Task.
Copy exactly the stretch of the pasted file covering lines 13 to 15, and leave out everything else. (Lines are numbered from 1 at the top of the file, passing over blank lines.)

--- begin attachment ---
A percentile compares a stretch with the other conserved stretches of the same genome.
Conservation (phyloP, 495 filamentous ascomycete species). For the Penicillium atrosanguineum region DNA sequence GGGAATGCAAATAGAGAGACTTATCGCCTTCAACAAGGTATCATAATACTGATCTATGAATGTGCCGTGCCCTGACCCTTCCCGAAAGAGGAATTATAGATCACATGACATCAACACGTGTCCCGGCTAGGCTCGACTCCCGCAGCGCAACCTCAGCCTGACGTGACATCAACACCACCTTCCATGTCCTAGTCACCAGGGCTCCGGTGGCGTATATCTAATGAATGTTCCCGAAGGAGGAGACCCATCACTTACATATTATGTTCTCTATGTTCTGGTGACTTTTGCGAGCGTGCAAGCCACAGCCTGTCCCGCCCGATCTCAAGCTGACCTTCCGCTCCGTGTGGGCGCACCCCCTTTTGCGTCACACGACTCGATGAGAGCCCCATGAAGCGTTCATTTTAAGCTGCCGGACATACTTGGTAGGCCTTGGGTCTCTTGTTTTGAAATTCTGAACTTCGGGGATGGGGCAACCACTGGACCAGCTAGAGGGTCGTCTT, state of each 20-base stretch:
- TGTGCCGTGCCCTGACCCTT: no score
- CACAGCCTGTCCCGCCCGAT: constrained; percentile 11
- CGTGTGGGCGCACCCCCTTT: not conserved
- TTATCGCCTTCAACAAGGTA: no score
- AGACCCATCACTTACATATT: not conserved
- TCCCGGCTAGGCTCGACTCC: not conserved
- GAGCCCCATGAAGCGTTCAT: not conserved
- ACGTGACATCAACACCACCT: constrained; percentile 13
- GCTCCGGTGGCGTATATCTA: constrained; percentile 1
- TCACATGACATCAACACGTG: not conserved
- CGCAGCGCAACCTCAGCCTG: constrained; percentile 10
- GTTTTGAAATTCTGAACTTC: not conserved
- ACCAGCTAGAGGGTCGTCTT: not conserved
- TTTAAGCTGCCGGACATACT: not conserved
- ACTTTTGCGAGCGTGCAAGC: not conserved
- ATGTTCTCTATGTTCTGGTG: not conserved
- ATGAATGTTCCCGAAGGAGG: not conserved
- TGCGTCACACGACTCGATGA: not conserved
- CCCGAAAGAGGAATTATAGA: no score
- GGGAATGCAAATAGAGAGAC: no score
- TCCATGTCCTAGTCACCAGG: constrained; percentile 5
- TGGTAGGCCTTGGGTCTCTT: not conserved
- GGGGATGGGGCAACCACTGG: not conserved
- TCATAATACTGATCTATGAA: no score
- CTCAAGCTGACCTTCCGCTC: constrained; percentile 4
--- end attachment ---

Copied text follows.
- CGCAGCGCAACCTCAGCCTG: constrained; percentile 10
- GTTTTGAAATTCTGAACTTC: not conserved
- ACCAGCTAGAGGGTCGTCTT: not conserved